Cracked Heat Exchanger: What That Means and What to Do Next

September 20, 2022

A furnace is almost always a background player at home, ensuring you're warm during the cold winter months. It frequently won't be noticed until a malfunction appears.

One cause could be that your furnace has a cracked heat exchanger. It can be a safety risk, so it’s critical to familiarize yourself with the evidence of a cracked heat exchanger and what you should do if you are worried that is the problem.

What Is a Heat Exchanger in a Furnace?

A heat exchanger transfers heat from the combustion chamber inside your furnace to the air that moves throughout the ventilation. It typically handles this with coils or tubes that heat up the air while acting as a barrier to keep the gasses formed in the combustion chamber, called flue gasses, from leaking out into your home.

Is a Cracked Heat Exchanger Dangerous?

Because of its central role, it shouldn't come as a surprise that a damaged heat exchanger can pose a risk. Cracks in the heat exchanger can allow dangerous gasses – including carbon monoxide, which can be lethal – to circulate through your home.

For this reason, do NOT run your furnace if you suspect you're dealing with a cracked heat exchanger, as letting it run could make the whole household sick. Call an HVAC professional as soon as possible if you think your furnace has a cracked heat exchanger that should be repaired.

Four Symptoms of a Cracked Heat Exchanger:

  • Furnace turns off: Cracks in the heat exchanger may cause your furnace to turn off.
  • Odd Smells: If the air coming out of your furnace has a strong chemical scent, it might be a sign gasses are leaking through cracks in your heat exchanger. These byproducts, which may smell like formaldehyde, are a common warning sign.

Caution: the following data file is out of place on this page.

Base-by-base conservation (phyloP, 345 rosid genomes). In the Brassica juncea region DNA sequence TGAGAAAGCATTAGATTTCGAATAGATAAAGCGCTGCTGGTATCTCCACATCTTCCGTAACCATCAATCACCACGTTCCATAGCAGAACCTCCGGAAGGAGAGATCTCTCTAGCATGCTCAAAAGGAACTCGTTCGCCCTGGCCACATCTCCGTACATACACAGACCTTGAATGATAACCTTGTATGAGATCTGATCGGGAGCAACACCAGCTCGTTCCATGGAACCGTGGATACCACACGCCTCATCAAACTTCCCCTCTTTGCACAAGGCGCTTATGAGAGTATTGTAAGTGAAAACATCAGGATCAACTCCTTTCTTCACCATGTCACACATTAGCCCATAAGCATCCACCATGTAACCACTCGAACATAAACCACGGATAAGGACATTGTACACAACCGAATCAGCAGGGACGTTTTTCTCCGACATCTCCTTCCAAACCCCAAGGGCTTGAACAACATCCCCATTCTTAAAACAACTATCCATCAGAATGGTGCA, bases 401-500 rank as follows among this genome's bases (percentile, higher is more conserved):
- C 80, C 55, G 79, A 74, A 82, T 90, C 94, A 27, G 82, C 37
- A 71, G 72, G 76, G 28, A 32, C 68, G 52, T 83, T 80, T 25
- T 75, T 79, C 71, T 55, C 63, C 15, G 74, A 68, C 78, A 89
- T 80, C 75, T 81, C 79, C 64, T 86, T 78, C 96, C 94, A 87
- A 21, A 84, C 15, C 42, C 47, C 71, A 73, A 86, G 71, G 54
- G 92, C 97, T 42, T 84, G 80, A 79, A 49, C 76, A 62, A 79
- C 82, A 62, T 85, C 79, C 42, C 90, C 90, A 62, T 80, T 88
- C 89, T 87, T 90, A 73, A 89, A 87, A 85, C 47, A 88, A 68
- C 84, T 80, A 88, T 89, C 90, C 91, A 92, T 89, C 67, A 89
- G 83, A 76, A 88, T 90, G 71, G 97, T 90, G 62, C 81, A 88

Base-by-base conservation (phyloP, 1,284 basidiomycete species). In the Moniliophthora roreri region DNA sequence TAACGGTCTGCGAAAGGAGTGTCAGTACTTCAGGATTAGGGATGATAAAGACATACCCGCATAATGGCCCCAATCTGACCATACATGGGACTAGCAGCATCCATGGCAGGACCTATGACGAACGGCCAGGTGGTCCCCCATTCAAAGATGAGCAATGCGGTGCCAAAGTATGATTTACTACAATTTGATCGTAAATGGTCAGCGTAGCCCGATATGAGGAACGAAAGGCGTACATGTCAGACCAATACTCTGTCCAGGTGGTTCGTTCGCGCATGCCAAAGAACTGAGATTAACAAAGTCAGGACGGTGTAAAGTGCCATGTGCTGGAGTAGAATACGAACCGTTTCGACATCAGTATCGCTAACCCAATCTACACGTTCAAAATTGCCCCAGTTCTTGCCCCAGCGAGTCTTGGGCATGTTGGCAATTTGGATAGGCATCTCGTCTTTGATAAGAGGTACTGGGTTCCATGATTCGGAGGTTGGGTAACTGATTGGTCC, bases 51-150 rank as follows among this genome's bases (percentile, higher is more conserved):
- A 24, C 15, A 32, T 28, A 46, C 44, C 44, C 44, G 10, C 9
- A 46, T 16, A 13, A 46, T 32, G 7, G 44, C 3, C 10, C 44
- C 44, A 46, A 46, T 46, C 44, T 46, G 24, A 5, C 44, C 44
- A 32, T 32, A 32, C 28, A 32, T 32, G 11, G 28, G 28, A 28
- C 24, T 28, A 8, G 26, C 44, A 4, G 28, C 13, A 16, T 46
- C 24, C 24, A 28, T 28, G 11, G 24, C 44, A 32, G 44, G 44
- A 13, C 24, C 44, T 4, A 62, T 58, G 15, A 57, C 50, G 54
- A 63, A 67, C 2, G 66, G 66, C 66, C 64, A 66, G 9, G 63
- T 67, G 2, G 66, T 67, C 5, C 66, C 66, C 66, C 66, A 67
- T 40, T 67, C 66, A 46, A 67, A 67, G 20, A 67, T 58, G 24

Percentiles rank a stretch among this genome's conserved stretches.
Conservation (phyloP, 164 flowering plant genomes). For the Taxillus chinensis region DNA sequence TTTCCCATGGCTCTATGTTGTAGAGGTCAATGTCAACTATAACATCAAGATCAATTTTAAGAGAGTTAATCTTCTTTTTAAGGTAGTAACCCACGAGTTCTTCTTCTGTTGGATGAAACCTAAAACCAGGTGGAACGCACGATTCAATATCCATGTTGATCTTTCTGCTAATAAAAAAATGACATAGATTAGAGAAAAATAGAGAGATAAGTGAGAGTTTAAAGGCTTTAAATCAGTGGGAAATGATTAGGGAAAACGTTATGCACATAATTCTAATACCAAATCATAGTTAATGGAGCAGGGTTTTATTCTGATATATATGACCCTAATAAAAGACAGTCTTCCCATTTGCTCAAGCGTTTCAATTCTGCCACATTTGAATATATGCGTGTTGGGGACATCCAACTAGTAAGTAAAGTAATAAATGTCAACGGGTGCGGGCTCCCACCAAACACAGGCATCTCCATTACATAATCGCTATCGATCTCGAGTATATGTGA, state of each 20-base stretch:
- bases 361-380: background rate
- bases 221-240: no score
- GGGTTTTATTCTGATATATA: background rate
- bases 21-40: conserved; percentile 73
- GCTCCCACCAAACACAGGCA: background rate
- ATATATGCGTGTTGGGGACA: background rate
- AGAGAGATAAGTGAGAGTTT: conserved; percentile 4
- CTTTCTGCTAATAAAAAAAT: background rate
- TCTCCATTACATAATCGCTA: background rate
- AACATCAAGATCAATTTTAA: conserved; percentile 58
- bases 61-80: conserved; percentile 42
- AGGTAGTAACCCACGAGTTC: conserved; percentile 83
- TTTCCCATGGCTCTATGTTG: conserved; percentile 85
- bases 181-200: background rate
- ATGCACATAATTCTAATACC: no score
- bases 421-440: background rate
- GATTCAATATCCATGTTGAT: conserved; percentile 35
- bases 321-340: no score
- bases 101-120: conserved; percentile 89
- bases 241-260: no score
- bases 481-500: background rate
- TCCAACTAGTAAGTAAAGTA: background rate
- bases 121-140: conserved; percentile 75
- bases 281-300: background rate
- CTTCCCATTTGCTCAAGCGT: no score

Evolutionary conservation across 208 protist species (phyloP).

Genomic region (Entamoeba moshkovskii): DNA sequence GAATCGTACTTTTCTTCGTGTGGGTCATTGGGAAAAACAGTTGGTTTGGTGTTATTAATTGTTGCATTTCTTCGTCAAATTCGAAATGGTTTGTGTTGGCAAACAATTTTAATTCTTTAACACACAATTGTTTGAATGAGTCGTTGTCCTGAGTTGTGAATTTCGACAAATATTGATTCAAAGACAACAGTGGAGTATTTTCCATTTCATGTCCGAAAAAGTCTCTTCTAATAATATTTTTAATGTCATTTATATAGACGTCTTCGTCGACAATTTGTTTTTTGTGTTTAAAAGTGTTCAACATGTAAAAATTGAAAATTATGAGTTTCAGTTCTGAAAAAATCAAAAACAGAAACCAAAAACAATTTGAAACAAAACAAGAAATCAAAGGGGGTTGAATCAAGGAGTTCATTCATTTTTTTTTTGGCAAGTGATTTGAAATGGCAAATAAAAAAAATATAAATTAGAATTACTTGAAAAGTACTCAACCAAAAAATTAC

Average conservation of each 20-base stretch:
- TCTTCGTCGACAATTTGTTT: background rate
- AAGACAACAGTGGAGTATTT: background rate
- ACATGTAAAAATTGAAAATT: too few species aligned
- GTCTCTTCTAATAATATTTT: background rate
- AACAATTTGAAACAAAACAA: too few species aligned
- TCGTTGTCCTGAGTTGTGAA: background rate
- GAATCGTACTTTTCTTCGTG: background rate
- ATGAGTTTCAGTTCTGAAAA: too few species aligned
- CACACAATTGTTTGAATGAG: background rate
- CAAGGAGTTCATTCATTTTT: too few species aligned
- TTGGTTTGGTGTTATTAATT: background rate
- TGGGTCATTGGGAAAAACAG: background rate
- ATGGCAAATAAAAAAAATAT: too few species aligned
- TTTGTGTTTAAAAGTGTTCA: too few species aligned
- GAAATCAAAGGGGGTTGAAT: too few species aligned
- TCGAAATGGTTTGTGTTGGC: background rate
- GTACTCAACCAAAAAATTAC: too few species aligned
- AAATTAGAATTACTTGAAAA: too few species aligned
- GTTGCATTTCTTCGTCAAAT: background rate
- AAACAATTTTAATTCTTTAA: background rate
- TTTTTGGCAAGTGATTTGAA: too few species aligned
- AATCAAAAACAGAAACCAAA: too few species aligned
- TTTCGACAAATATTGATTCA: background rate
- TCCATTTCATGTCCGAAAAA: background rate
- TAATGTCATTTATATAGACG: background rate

• Carbon monoxide alarm initiates or you recognize poisoning symptoms: If a cracked heat exchanger is emitting carbon monoxide in your home, your carbon monoxide alarm may go off or family members could struggle with signs of carbon monoxide poisoning. Complications include headaches, dizziness, weakness, nausea, vomiting or feeling drowsy. If your alarm goes off or you feel unusually tired, exit the home as soon as you can and then call for help.
  • Soot: If you spot black sooty accumulating near the exterior of your furnace, it’s another sign something might be seriously wrong.

What You Should Do if a Furnace Heat Exchanger is Cracked

If you worry your furnace has a cracked heat exchanger, contact a professional with extensive experience in furnace installation Lawrence as soon as possible so they can examine your system and, if needed, handle a furnace heat exchanger replacement. Costs will differ depending on the situation, but estimates often hover around $1,000 to $3,000.

However, the good news is that heat exchangers are regularly protected by the warranty. It's a good idea to review the warranty paperwork on your furnace, because while the warranty may not cover the entire cost of repairs, it could significantly lower your bill.

How to Prevent a Cracked Heat Exchanger in Your Home

One of the best ways to prevent a problem in your furnace overall is with routine furnace maintenance. Furnaces offer the most benefits when they run efficiently. Hiring a trained professional to check your furnace for broken-down parts, clogs in the air filters and other likely problems can keep you from getting a big bill later on.

It’s also helpful to inspect your furnace filters every few months – it’s recommended some filters be replaced every 90 days or sooner if they are dirty or grimy. While the filters are not part of the heat exchanger itself, the strain of pulling air through a clogged filter makes the entire furnace work longer to complete its job. And the harder your furnace works, the more wear and tear components like the heat exchanger will sustain.